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We have produced a Style Guide to help editors follow a standard format when editing a listing. If you are unsure how best to edit this programme please take a moment to read it.
BEETHOVEN’S last Quartets, of which this is one, represent the matured mind of the master at work upon problems of expression in which ho attained heights that no musician had before aspired to reach. We find him, in his search for a deeper, fuller exposition of his thoughts, sometimes adapting and moulding the old forms anew, and even breaking the moulds altogether and creating new ones to hold his ever-widening ideas.
In tho B Flat Quartet, written in 1825, less than two years before his death, there are six Movements, in widely-varying moods ; none of them is obscure, though the music originally written as the Last Movement (a fugue) certainly is. It was later issued as a separate piece, and the present cheerful, straightforward Finale (the last piece of music Beethoven completed) was substituted.
The Movements stand thus :
FIRST MOVEMENT. A quick, vigorous one, with a short, slow Introduction, which recurs several times in the course of the Movement. There is a fine sense of Beethoven's grip and purpose in this Movement.
SECOND MOVEMENT. Presto. A little fireball of a piece; but its fire is inward, rather than showily external.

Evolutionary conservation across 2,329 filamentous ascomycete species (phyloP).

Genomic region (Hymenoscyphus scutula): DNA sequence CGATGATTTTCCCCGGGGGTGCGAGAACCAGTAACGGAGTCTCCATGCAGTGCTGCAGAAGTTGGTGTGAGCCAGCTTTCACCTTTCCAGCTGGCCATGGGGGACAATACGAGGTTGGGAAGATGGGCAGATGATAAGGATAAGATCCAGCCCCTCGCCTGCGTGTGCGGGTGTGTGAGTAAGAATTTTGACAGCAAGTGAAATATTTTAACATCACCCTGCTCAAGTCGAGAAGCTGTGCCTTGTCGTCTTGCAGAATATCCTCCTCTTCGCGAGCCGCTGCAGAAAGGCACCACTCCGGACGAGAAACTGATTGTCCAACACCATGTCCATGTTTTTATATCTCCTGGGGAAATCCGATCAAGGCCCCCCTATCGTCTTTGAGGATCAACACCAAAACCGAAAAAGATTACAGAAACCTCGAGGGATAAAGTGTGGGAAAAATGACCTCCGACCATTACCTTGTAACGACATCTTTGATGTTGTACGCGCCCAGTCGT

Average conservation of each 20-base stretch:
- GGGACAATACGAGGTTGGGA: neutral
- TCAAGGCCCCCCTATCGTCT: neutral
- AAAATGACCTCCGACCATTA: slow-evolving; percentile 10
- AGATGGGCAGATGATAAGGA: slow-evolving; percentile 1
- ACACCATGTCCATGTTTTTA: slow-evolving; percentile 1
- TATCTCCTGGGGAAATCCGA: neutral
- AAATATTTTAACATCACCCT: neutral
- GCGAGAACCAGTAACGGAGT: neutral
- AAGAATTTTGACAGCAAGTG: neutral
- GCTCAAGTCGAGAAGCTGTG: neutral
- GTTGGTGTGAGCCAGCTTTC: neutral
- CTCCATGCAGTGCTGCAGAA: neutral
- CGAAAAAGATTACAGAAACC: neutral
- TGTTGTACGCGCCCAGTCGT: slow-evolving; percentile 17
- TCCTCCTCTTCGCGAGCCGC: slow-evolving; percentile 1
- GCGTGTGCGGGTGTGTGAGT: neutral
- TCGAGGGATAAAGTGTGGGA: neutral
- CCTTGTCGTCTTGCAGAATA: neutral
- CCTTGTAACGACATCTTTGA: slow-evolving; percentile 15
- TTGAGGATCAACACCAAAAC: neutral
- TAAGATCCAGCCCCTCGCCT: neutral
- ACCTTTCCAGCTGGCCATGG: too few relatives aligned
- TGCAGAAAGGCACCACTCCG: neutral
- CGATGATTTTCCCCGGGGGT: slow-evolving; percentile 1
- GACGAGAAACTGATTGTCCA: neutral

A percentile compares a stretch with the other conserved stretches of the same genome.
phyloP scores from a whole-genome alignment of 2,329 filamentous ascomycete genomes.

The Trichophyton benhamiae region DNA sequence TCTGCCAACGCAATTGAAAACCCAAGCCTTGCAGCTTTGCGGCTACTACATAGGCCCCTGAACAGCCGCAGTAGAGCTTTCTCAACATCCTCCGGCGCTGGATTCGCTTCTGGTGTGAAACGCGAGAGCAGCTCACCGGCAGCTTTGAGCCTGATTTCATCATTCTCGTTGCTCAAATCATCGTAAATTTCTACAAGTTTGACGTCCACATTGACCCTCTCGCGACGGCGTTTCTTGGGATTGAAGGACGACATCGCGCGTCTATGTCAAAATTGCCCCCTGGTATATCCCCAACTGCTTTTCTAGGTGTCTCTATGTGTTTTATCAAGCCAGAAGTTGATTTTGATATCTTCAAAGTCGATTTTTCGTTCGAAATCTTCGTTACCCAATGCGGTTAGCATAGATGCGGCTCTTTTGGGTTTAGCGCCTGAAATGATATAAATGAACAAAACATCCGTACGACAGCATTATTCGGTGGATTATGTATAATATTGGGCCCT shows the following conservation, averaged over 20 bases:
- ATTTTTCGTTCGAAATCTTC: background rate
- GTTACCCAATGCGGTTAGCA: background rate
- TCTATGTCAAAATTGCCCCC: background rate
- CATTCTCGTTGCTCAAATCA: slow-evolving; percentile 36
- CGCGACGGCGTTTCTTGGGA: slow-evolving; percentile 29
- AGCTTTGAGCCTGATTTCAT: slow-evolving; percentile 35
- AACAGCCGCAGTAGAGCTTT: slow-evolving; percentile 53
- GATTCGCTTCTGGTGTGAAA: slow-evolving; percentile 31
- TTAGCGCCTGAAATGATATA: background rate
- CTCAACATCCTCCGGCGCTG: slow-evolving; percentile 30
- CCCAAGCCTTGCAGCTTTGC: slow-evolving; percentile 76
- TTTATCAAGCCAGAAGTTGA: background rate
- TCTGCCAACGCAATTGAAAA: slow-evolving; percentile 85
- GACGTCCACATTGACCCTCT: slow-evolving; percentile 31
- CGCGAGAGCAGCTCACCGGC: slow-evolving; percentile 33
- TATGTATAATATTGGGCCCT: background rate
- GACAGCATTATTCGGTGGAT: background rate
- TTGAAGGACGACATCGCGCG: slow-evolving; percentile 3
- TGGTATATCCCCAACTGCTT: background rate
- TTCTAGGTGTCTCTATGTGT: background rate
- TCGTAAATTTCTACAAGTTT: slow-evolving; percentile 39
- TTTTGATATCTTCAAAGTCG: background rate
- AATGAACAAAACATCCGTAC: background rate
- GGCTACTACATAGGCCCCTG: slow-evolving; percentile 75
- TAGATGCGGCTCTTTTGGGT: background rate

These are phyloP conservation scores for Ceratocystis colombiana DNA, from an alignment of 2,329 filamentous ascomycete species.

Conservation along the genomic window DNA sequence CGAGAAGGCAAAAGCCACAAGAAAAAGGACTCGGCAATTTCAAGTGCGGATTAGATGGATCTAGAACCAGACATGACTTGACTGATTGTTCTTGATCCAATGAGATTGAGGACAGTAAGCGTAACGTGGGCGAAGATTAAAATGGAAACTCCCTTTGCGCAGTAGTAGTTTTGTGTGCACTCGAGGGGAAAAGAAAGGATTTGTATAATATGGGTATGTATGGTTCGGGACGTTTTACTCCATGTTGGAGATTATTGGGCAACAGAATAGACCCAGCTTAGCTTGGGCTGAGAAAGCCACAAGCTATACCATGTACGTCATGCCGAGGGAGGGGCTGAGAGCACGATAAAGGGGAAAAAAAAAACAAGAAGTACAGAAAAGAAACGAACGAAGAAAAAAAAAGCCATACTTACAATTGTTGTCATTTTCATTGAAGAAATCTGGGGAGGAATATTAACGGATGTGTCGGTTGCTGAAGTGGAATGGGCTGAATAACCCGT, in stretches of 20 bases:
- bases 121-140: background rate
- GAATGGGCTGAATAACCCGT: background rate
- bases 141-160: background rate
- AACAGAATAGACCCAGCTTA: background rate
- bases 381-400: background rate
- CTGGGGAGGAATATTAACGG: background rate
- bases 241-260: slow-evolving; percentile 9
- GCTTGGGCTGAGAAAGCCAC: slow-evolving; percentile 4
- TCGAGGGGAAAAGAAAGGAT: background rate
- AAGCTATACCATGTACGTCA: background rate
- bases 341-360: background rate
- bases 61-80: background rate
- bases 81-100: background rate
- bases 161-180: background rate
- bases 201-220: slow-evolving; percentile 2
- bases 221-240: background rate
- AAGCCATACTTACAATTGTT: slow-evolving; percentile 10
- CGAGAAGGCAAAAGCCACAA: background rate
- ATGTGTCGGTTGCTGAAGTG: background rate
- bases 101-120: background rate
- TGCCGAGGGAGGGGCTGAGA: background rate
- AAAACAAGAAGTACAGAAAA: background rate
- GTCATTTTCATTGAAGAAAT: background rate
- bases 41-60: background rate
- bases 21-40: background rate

THIRD MOVEMENT. A slow Movement, a happy blend of lightness of thought and sensibility of feeling.
FOURTH MOVEMENT. Marked Alia danza tedesea—like a German dance. It shows what fancy can do with a simple, waltz-like country dance.
FIFTH MOVEMENT. Cavatina. Tho most deeply-felt piece in the work, tho essence of Beethoven's richness-noble, heart-easing music.
SIXTH MOVEMENT. The gaiety hides some capital science in construction, that musicians like to savour. Everyone enjoys the saucy charm with which Beethoven throws about the bouncing octave figure that lie chucks into the ring like an old hat, at the start of the jollity.


About this project

This site contains the BBC listings information which the BBC printed in Radio Times between 1923 and 2009. You can search the site for BBC programmes, people, dates and Radio Times editions.

We hope it helps you find information about that long forgotten BBC programme, research a particular person or browse your own involvement with the BBC.

Through the listings, you will also be able to use the Genome search function to find thousands of radio and TV programmes that are already available to view or listen to on the BBC website.

There are more than 5 million programme listings in Genome. This is a historical record of the planned output and the BBC services of any given time. It should be viewed in this context and with the understanding that it reflects the attitudes and standards of its time - not those of today.

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Feedback about CHAMBER MUSIC, 2ZY Manchester, 21.35, 1 February 1928
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